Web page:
SET 1.- It includes structures related to caring for those who came to the city through the door (a “vestibular area”), stables for camelids, workshops, kitchens and rooms. All this on the east side of the road, in a succession of parallel streets that go down the slope of the mountain. The most important construction, the vestibular building, had two floors and several entrances. On the left hand side of the entrance road there are rooms of a lower rank that would be related to the work in the quarries, located in the vicinity of this sector. All the constructions are of common rigging and many of them were plastered and painted.
SUN TEMPLE.- It was originally a highly protected complex (closed, there are remnants of a security mechanism). It is accessed through a double jamb doorway. In Inca times only the priests and the Inca could use these temples, which is why they remained closed and protected. The entrance to the Temple of the Sun had a wooden door, which on its interior surfaces had a security system with stone rings above the lintel; where this door must have been hung and two stakes were tied into the small boxes carved into the interior jambs, where the door is across the bar.
The temple itself was built on top of a large boulder and has a semicircular floor plan, its rear wall is straight and the temple was built with Inca architecture, that is, with rectangular facing stones with the joints. The semicircular wall has two windows, one of them facing east and the other facing north. According to modern scientists, these two windows constituted the most important solar observatory in Machupicchu; Through the window facing the east it was possible to observe the winter solstice, which by measuring the projections of the shadow of the central stone with precision. Both windows have projecting a faux slat carved out of the face, which certainly served to support the elements that made solar observations easy.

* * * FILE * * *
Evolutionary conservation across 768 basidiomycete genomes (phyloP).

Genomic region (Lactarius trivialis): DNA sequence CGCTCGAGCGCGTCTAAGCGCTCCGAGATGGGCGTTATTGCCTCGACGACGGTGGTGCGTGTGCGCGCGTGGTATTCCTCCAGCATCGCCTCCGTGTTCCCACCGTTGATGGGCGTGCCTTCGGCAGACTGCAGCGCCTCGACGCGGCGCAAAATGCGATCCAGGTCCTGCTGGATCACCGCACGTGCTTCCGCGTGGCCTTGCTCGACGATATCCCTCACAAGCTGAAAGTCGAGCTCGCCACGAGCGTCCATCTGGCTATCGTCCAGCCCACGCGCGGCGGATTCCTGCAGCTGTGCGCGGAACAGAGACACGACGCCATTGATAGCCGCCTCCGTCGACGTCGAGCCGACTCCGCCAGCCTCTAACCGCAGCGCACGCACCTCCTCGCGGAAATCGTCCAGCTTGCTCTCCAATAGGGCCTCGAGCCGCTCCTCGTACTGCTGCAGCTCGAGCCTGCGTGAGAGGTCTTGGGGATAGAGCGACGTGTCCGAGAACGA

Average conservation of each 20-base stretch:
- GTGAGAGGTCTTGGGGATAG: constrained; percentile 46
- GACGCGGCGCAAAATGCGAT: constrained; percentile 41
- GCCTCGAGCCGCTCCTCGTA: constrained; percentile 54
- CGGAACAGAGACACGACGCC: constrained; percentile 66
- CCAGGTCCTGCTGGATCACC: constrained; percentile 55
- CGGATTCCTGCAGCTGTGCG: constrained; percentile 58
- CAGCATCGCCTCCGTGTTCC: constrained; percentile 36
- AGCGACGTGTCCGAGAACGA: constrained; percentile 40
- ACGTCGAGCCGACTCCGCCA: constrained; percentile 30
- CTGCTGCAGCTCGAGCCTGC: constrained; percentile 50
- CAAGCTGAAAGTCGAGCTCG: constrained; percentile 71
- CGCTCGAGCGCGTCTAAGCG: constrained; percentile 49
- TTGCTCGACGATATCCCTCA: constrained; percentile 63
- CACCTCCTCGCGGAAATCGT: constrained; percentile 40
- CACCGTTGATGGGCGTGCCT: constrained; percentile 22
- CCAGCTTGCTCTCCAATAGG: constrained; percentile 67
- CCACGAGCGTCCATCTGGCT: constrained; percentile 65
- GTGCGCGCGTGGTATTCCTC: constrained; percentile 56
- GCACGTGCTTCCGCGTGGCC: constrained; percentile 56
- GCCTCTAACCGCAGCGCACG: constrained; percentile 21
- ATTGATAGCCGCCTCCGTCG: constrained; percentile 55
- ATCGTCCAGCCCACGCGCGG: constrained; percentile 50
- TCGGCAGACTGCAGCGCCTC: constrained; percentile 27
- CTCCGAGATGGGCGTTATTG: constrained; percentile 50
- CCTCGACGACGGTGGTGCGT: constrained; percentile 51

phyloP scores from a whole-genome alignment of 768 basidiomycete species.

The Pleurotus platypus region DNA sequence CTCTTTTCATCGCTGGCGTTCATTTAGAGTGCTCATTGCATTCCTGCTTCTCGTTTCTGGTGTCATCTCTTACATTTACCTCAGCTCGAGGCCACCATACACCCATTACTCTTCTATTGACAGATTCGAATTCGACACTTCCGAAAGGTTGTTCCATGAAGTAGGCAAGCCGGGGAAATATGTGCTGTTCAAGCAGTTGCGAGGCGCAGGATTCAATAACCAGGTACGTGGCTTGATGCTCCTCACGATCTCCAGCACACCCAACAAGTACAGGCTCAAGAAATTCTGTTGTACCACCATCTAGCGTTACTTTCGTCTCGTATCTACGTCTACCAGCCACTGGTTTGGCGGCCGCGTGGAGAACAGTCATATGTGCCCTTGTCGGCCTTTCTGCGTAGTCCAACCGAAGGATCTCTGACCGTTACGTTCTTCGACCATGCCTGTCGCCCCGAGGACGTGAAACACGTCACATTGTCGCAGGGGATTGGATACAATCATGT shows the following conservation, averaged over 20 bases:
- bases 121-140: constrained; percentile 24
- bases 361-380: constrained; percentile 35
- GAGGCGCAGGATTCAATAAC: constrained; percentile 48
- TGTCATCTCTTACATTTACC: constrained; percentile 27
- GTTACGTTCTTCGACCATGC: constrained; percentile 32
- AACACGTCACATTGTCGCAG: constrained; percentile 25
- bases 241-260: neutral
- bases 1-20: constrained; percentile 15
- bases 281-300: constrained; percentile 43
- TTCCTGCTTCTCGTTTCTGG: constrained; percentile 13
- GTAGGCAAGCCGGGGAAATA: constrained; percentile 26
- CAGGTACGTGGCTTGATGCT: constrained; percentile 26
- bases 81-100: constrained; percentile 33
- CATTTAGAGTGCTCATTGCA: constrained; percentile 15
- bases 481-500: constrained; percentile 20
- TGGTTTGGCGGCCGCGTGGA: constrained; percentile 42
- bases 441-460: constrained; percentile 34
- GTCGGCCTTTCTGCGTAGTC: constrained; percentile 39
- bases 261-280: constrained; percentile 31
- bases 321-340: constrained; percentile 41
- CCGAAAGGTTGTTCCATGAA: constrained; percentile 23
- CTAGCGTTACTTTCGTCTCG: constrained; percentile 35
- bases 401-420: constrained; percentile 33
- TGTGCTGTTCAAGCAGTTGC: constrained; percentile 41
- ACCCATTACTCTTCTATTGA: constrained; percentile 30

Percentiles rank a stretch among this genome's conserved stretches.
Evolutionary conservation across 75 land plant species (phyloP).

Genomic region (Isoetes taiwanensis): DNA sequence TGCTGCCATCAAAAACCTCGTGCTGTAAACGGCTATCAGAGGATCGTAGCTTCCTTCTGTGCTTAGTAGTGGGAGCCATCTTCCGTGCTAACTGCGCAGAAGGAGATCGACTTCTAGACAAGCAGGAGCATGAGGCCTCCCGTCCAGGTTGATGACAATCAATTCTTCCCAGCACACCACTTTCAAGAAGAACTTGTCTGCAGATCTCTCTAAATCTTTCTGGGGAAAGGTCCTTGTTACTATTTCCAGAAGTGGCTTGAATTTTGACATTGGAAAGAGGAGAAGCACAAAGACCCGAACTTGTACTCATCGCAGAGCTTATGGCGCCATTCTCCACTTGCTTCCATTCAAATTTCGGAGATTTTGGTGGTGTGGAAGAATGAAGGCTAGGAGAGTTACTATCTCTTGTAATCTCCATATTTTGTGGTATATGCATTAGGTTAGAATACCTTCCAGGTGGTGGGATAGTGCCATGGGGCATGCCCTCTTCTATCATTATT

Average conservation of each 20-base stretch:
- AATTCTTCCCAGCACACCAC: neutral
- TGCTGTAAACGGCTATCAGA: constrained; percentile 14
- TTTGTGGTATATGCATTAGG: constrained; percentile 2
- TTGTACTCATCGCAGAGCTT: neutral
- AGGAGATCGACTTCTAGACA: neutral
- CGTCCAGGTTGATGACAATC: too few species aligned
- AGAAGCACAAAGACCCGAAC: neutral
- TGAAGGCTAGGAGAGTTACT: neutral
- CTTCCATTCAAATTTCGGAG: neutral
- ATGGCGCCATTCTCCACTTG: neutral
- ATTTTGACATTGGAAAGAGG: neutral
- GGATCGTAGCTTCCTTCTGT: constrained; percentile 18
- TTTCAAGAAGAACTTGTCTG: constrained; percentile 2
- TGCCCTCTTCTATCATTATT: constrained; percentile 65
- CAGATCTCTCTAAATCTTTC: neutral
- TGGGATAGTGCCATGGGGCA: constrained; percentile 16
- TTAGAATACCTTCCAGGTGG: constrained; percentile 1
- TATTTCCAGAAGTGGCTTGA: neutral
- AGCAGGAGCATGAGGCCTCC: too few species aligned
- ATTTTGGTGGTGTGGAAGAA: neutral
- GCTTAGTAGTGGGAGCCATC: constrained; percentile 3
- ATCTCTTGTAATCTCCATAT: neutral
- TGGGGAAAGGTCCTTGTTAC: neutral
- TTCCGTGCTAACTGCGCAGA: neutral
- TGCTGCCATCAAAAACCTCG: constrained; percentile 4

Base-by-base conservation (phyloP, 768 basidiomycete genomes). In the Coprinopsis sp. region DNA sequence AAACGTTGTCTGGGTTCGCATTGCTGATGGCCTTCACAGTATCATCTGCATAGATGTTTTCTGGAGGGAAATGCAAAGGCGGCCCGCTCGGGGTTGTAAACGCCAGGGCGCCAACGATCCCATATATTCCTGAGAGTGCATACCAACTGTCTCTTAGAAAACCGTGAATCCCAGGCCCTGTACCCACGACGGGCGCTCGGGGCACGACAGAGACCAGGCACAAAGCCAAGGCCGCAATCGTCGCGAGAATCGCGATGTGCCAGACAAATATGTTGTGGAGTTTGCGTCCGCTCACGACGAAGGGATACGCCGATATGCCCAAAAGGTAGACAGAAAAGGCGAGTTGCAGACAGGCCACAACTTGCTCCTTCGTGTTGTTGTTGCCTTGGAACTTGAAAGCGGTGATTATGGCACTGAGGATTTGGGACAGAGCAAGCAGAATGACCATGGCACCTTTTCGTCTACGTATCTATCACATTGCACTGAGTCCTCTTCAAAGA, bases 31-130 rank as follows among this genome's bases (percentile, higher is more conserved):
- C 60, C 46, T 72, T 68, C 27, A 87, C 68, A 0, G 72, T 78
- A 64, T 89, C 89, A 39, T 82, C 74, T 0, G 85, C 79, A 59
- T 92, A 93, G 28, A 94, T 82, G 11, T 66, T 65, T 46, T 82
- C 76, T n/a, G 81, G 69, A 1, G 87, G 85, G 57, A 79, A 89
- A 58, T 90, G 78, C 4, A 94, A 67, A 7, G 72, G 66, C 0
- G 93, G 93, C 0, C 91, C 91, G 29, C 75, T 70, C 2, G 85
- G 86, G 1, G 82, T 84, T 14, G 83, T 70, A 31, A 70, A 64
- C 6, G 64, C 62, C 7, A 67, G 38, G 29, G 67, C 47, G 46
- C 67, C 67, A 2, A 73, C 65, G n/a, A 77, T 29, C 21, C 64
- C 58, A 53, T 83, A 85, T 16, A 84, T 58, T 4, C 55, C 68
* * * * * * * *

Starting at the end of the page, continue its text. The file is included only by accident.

In the center of the temple there is a carved stone altar that served to carry out the various ceremonies that honor the Sun, it is here where the animal sacrifices were performed, to analyze their hearts, lungs and viscera, so that the priests can predict the future. Also here the Inca had to drink the "chicha" (corn beer) together with his father the Sun.
The rear wall has a window with small holes carved into its threshold, which is known as the "Serpent's Window" (name given by Bingham). The holes are very similar to those found in the Temple of the Stars of the Qoricancha in Cusco, which according to Garcilaso said that it kept ornaments of stone and precious metals, possibly these holes had the same purpose. The straight walls of the